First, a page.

For the last month, Drinkaware has been tweeting footy-related advice and guidance, reminding people to pace themselves, eat properly, alternate between alcohol and water, avoid drinking in rounds, and all those other sensible things that tend to go out the window the minute you’ve knocked back a Heineken. Drinking huge quantities of alcohol within a short space of time – say, 90 minutes – can carry a whole bunch of risks ranging from breathing problems to brain damage. But what about drinking a few of pints every day over a prolonged period of time – say, the length of an international football tournament? What if you didn’t go super hard for a weekend in order for “it” to come home, but did give it a bit of oomph for a month on the trot? 

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If this describes you, you probably don’t feel too terrible right now. You may have snuck a day or too off due to World Cup Fever, but by and large you feel fine – good, even. You’ve been getting out more, socialising, producing higher levels of vitamin D, laughing, maybe also crying but directly into the bosom of your best mate so it’s fine, it’s fine. All in all, a welcome retreat from the relentless dirge of winter. But Butler warns that while alcohol can have a temporary positive impact on your mood, in the long term it can cause problems for your mental health.

“This is because alcohol disrupts the balance of chemicals in your brain that affect mood. Also, even a couple of pints can affect the quality of your sleep, leading to irritability and mood swings,” he says. 

Dr. Sarah Jarvis MBE, Clinical Director at Patient.info also tells me that “alcohol acts as a depressant on the brain, and regular drinking for any period of time increases the risk of depression and anxiety. Tie this in with raised adrenaline linked to World Cup games (especially disappointments) and the chance of violent outbursts is much higher.”

Einstein’s early work 

Alcohol low risk guidelines are the same for men and women, but for different reasons. The effects of increased drinking would be different for me – a 5ft 3, 120 lb gnome – than for someone with a larger corporeal form. Yes, the average man weighs more than the average woman. Yes, this means you have more tissue to absorb alcohol and have a proportionally lower ratio of fat to water than women. And yes, this means you’re more able to dilute alcohol within the body and as such end up with a lower concentration of alcohol in your blood. Does this mean men get less pissed? No, it absolutely does not. It simply means men drink Even More Pints. As a result, men tend to experience more alcohol related harm and a higher risk of alcohol-related injury in the short term compared to women. Plus it affects your junk.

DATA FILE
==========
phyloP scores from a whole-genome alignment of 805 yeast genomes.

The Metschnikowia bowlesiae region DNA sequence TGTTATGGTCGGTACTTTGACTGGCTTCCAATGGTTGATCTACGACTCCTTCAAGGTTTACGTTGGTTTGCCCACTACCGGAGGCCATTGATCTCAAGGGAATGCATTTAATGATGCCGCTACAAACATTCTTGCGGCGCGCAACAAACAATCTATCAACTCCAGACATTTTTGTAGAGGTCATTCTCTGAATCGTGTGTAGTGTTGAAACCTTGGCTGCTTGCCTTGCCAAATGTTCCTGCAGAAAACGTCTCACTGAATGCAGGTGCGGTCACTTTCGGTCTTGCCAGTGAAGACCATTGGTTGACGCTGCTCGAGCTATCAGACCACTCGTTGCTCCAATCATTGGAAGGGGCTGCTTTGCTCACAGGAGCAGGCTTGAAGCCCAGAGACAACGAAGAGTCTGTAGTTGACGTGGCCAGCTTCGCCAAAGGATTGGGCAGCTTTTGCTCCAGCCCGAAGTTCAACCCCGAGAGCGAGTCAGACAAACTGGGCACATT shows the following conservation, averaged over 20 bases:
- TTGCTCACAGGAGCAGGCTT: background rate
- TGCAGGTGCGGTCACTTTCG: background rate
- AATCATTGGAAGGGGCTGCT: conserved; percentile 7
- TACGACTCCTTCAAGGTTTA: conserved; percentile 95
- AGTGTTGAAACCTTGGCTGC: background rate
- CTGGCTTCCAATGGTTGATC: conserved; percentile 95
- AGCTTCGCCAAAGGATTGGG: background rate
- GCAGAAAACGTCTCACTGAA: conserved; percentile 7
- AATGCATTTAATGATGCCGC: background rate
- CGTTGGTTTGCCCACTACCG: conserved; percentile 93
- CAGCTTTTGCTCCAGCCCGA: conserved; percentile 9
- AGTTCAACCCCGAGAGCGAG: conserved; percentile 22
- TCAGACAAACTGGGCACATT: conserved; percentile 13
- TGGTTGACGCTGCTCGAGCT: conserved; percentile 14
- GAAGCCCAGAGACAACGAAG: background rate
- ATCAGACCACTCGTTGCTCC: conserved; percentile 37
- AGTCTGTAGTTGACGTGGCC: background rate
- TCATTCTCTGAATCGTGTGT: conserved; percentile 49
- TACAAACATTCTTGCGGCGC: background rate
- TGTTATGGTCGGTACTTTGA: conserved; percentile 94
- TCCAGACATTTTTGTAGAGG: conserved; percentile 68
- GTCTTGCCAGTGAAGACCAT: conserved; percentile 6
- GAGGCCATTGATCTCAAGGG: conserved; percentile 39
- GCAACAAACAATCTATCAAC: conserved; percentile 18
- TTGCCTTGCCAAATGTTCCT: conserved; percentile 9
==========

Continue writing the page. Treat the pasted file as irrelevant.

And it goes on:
So what should I do next?

“A lot of men might be surprised to learn that heavy drinking can affect their ability to have children,” Butler adds, “Regularly exceeding the daily unit guidelines can destroy the sperm-producing cells in the testicles and affect sperm quality. As well as risking infertility, drinking to excess also harms sexual performance with impotence and loss of sexual desire.”

What has happened is, as a nation, we absolutely lost it. We became like those people in Strasbourg who danced themselves to death in the 1500s because it was roasting for a few months. We have somehow packed several decades worth of hedonism into four weeks. But now the World Cup is almost over and there are storms forecast, I have done the maths on how to handle things from here, and the answer is: go to bed. For the love of god, just go to bed. 

Jarvis confirms that “unless you’ve been drinking extremely heavily, stopping or cutting down on drinking doesn’t carry major risks and could bring mental and physical benefits” – that’s brighter skin, feeling less tired and more able to concentrate – “within days.” So there you go. Return to your home, get back on top of your skincare routine, and remember what it was like to feel hydrated.

Everyone. Bed. Now.

For more information regarding alcohol and sensible drinking please visit Drinkaware and Patient UK.

(Pics: freepik.com, Alice Griffiths)